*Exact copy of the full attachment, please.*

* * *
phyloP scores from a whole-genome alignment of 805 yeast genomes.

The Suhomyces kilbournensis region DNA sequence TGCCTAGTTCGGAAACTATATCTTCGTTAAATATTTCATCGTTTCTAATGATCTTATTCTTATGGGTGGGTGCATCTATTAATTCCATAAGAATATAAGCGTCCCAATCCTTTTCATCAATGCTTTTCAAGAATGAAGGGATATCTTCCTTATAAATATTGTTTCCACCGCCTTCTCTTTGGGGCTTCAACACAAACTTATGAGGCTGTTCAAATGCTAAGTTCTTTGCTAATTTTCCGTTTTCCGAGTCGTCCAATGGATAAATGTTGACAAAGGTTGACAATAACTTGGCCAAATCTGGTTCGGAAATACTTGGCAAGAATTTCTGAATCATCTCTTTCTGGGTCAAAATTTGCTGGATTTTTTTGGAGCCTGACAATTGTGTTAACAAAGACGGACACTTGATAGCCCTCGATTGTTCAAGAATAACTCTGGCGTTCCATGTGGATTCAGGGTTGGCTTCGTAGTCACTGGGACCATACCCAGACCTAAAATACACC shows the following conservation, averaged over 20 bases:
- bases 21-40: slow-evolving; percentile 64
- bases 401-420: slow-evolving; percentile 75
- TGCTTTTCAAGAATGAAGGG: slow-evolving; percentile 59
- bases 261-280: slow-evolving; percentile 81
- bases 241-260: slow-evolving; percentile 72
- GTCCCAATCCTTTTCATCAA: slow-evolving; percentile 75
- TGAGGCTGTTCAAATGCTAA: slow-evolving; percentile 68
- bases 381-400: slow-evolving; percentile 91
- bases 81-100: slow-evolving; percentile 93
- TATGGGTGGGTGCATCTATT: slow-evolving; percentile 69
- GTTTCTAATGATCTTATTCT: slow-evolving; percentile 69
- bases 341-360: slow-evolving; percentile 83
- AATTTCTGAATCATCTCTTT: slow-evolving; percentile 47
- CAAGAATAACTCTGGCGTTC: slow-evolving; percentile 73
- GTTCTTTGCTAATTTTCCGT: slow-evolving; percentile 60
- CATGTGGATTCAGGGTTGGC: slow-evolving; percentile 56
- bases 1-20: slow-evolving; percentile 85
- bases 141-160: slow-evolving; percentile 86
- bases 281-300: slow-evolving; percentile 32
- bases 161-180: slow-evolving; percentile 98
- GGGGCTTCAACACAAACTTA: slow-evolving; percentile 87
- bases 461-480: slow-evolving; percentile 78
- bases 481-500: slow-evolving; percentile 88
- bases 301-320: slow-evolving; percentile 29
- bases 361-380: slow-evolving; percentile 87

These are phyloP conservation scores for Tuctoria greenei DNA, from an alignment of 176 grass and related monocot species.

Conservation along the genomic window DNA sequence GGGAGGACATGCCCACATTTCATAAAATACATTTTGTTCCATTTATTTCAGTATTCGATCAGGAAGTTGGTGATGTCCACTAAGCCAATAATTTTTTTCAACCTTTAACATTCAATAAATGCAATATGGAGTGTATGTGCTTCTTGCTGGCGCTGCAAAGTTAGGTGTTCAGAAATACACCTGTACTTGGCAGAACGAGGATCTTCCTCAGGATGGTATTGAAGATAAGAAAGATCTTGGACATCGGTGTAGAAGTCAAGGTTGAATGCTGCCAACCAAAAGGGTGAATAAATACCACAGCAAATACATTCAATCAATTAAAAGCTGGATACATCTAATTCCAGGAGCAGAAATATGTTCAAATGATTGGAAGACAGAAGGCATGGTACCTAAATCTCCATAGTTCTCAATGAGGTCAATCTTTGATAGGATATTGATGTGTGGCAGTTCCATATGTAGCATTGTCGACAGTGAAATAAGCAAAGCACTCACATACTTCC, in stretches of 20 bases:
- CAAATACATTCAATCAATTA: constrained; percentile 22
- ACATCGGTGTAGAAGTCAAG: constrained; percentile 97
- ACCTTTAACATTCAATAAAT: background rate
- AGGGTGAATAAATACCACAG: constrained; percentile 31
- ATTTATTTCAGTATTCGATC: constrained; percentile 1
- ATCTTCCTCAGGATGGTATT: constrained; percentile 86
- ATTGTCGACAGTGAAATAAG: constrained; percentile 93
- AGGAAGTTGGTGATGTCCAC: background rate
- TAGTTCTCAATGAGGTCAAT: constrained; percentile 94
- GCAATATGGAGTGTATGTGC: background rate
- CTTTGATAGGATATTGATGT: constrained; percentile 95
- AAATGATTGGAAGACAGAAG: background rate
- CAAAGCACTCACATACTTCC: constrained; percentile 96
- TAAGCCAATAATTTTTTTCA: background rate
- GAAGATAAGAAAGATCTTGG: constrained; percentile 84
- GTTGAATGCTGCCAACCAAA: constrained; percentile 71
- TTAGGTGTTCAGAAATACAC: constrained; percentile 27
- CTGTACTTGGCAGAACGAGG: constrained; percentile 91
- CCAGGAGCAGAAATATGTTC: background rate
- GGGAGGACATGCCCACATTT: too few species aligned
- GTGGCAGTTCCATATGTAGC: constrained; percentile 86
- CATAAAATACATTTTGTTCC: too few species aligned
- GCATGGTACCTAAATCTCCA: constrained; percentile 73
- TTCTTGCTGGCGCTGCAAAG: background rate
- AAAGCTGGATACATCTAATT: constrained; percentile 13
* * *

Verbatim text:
phyloP scores from a whole-genome alignment of 805 yeast genomes.

The Suhomyces kilbournensis region DNA sequence TGCCTAGTTCGGAAACTATATCTTCGTTAAATATTTCATCGTTTCTAATGATCTTATTCTTATGGGTGGGTGCATCTATTAATTCCATAAGAATATAAGCGTCCCAATCCTTTTCATCAATGCTTTTCAAGAATGAAGGGATATCTTCCTTATAAATATTGTTTCCACCGCCTTCTCTTTGGGGCTTCAACACAAACTTATGAGGCTGTTCAAATGCTAAGTTCTTTGCTAATTTTCCGTTTTCCGAGTCGTCCAATGGATAAATGTTGACAAAGGTTGACAATAACTTGGCCAAATCTGGTTCGGAAATACTTGGCAAGAATTTCTGAATCATCTCTTTCTGGGTCAAAATTTGCTGGATTTTTTTGGAGCCTGACAATTGTGTTAACAAAGACGGACACTTGATAGCCCTCGATTGTTCAAGAATAACTCTGGCGTTCCATGTGGATTCAGGGTTGGCTTCGTAGTCACTGGGACCATACCCAGACCTAAAATACACC shows the following conservation, averaged over 20 bases:
- bases 21-40: slow-evolving; percentile 64
- bases 401-420: slow-evolving; percentile 75
- TGCTTTTCAAGAATGAAGGG: slow-evolving; percentile 59
- bases 261-280: slow-evolving; percentile 81
- bases 241-260: slow-evolving; percentile 72
- GTCCCAATCCTTTTCATCAA: slow-evolving; percentile 75
- TGAGGCTGTTCAAATGCTAA: slow-evolving; percentile 68
- bases 381-400: slow-evolving; percentile 91
- bases 81-100: slow-evolving; percentile 93
- TATGGGTGGGTGCATCTATT: slow-evolving; percentile 69
- GTTTCTAATGATCTTATTCT: slow-evolving; percentile 69
- bases 341-360: slow-evolving; percentile 83
- AATTTCTGAATCATCTCTTT: slow-evolving; percentile 47
- CAAGAATAACTCTGGCGTTC: slow-evolving; percentile 73
- GTTCTTTGCTAATTTTCCGT: slow-evolving; percentile 60
- CATGTGGATTCAGGGTTGGC: slow-evolving; percentile 56
- bases 1-20: slow-evolving; percentile 85
- bases 141-160: slow-evolving; percentile 86
- bases 281-300: slow-evolving; percentile 32
- bases 161-180: slow-evolving; percentile 98
- GGGGCTTCAACACAAACTTA: slow-evolving; percentile 87
- bases 461-480: slow-evolving; percentile 78
- bases 481-500: slow-evolving; percentile 88
- bases 301-320: slow-evolving; percentile 29
- bases 361-380: slow-evolving; percentile 87

These are phyloP conservation scores for Tuctoria greenei DNA, from an alignment of 176 grass and related monocot species.

Conservation along the genomic window DNA sequence GGGAGGACATGCCCACATTTCATAAAATACATTTTGTTCCATTTATTTCAGTATTCGATCAGGAAGTTGGTGATGTCCACTAAGCCAATAATTTTTTTCAACCTTTAACATTCAATAAATGCAATATGGAGTGTATGTGCTTCTTGCTGGCGCTGCAAAGTTAGGTGTTCAGAAATACACCTGTACTTGGCAGAACGAGGATCTTCCTCAGGATGGTATTGAAGATAAGAAAGATCTTGGACATCGGTGTAGAAGTCAAGGTTGAATGCTGCCAACCAAAAGGGTGAATAAATACCACAGCAAATACATTCAATCAATTAAAAGCTGGATACATCTAATTCCAGGAGCAGAAATATGTTCAAATGATTGGAAGACAGAAGGCATGGTACCTAAATCTCCATAGTTCTCAATGAGGTCAATCTTTGATAGGATATTGATGTGTGGCAGTTCCATATGTAGCATTGTCGACAGTGAAATAAGCAAAGCACTCACATACTTCC, in stretches of 20 bases:
- CAAATACATTCAATCAATTA: constrained; percentile 22
- ACATCGGTGTAGAAGTCAAG: constrained; percentile 97
- ACCTTTAACATTCAATAAAT: background rate
- AGGGTGAATAAATACCACAG: constrained; percentile 31
- ATTTATTTCAGTATTCGATC: constrained; percentile 1
- ATCTTCCTCAGGATGGTATT: constrained; percentile 86
- ATTGTCGACAGTGAAATAAG: constrained; percentile 93
- AGGAAGTTGGTGATGTCCAC: background rate
- TAGTTCTCAATGAGGTCAAT: constrained; percentile 94
- GCAATATGGAGTGTATGTGC: background rate
- CTTTGATAGGATATTGATGT: constrained; percentile 95
- AAATGATTGGAAGACAGAAG: background rate
- CAAAGCACTCACATACTTCC: constrained; percentile 96
- TAAGCCAATAATTTTTTTCA: background rate
- GAAGATAAGAAAGATCTTGG: constrained; percentile 84
- GTTGAATGCTGCCAACCAAA: constrained; percentile 71
- TTAGGTGTTCAGAAATACAC: constrained; percentile 27
- CTGTACTTGGCAGAACGAGG: constrained; percentile 91
- CCAGGAGCAGAAATATGTTC: background rate
- GGGAGGACATGCCCACATTT: too few species aligned
- GTGGCAGTTCCATATGTAGC: constrained; percentile 86
- CATAAAATACATTTTGTTCC: too few species aligned
- GCATGGTACCTAAATCTCCA: constrained; percentile 73
- TTCTTGCTGGCGCTGCAAAG: background rate
- AAAGCTGGATACATCTAATT: constrained; percentile 13